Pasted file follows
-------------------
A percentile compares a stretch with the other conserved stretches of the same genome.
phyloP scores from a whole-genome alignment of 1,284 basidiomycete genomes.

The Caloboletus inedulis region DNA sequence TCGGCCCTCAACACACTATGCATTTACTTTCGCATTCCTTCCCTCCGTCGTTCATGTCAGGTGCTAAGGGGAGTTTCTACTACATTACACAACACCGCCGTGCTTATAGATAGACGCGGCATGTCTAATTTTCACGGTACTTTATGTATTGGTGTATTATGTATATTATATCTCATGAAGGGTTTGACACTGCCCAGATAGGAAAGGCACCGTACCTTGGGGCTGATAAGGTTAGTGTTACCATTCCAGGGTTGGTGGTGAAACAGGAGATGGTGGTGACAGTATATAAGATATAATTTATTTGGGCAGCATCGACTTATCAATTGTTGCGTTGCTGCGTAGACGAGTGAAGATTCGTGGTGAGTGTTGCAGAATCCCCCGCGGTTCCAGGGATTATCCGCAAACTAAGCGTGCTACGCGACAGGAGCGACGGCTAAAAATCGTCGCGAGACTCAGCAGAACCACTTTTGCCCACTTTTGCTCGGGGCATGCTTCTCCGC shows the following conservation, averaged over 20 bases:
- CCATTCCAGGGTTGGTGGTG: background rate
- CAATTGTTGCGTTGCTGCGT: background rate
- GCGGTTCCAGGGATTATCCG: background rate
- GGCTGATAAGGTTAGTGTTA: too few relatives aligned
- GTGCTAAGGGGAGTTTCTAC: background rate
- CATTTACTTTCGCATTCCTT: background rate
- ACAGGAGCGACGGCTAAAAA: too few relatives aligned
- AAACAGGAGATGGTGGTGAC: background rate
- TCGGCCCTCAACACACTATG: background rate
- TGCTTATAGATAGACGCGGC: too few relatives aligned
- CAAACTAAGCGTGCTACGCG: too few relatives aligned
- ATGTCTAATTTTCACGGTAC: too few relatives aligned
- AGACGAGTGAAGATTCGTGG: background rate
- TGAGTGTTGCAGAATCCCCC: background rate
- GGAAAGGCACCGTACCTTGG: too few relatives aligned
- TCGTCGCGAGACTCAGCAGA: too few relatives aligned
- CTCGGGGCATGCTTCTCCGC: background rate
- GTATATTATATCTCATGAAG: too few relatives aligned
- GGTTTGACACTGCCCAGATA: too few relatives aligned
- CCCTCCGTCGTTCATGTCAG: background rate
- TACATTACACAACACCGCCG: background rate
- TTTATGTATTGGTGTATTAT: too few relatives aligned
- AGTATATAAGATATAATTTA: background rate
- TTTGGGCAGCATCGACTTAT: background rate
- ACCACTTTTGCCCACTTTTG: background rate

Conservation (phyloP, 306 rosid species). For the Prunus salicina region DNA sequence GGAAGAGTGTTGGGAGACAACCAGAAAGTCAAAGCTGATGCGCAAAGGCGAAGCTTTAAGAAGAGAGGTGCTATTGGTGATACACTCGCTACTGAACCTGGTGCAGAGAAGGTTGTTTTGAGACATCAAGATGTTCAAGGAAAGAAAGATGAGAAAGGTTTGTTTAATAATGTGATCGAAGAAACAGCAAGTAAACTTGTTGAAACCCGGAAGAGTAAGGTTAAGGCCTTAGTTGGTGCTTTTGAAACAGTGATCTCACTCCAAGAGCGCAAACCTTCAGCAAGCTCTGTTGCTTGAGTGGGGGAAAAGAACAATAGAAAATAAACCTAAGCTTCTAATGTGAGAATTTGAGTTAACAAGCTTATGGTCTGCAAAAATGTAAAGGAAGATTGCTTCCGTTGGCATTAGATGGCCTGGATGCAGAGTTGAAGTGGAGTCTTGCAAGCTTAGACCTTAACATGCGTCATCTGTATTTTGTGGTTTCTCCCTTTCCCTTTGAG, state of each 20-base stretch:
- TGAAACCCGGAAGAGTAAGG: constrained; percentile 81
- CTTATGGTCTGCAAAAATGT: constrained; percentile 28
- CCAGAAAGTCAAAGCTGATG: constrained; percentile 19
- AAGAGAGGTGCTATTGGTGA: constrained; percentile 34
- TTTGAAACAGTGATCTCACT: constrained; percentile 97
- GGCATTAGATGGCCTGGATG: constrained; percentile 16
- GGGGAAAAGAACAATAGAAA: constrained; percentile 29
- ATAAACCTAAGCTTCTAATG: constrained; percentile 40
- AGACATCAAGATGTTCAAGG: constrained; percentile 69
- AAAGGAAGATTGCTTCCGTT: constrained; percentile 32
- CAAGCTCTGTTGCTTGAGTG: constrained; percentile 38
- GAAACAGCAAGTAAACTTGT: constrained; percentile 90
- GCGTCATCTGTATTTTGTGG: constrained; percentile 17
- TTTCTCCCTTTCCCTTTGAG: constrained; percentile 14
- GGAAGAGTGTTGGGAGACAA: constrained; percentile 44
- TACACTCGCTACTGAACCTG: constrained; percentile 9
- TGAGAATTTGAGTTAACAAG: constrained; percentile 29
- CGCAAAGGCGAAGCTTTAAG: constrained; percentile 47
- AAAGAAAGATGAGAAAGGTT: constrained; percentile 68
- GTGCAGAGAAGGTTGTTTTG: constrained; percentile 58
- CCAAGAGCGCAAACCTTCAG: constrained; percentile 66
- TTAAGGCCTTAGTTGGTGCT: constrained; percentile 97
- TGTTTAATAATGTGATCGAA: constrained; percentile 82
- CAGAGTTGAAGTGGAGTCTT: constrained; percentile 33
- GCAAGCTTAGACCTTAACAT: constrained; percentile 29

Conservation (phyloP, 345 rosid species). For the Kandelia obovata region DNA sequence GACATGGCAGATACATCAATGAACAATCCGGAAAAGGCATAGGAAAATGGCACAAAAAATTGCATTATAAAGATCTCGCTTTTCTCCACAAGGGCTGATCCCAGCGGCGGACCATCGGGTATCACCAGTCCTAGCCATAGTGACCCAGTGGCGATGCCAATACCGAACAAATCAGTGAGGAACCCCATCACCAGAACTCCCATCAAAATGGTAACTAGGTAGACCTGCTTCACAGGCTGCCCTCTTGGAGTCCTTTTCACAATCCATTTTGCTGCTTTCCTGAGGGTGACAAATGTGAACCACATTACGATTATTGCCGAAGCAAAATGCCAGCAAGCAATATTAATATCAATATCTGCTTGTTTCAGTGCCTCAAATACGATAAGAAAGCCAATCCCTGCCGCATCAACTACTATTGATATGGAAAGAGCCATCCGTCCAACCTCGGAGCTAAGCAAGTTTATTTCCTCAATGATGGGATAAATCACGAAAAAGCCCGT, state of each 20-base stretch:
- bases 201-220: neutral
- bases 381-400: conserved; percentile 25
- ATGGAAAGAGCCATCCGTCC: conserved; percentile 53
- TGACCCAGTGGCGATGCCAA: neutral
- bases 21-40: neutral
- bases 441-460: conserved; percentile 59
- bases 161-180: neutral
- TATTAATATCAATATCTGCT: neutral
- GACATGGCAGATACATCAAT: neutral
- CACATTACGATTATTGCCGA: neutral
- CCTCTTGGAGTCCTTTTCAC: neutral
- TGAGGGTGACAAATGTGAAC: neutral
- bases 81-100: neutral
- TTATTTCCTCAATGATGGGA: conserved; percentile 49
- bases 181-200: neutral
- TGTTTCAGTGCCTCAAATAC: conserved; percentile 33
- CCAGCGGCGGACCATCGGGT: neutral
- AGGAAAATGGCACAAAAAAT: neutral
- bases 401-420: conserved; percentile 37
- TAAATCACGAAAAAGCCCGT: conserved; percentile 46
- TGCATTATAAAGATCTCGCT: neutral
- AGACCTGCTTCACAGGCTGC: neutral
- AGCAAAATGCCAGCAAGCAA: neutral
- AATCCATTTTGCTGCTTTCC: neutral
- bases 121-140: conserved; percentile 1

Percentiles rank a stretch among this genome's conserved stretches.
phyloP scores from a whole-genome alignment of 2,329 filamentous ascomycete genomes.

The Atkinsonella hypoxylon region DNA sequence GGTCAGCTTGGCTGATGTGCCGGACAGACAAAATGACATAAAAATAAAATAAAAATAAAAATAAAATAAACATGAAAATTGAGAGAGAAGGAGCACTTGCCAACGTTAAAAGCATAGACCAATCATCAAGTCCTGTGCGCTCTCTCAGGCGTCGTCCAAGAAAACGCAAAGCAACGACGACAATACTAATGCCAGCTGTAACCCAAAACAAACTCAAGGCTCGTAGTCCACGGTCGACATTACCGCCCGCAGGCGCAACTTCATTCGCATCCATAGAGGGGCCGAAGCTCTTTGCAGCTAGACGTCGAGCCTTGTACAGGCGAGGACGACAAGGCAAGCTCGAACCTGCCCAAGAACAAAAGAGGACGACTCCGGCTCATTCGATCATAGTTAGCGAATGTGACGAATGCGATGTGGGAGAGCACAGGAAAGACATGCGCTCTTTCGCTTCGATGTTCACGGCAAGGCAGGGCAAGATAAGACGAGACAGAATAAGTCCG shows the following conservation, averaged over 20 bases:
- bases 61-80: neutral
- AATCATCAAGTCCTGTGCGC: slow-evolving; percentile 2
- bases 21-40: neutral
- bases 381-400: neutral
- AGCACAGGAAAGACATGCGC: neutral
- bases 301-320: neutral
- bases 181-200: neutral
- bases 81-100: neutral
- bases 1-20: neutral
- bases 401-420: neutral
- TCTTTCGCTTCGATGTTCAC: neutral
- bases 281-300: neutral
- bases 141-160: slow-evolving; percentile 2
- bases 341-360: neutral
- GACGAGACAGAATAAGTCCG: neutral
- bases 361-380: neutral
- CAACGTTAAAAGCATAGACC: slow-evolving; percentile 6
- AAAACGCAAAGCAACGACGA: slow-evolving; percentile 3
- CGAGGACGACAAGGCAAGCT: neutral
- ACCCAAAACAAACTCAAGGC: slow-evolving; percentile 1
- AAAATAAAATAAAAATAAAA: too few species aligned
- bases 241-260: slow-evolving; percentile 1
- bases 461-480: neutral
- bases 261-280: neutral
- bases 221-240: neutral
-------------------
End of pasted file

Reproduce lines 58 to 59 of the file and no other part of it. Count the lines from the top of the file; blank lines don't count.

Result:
- ATGGAAAGAGCCATCCGTCC: conserved; percentile 53
- TGACCCAGTGGCGATGCCAA: neutral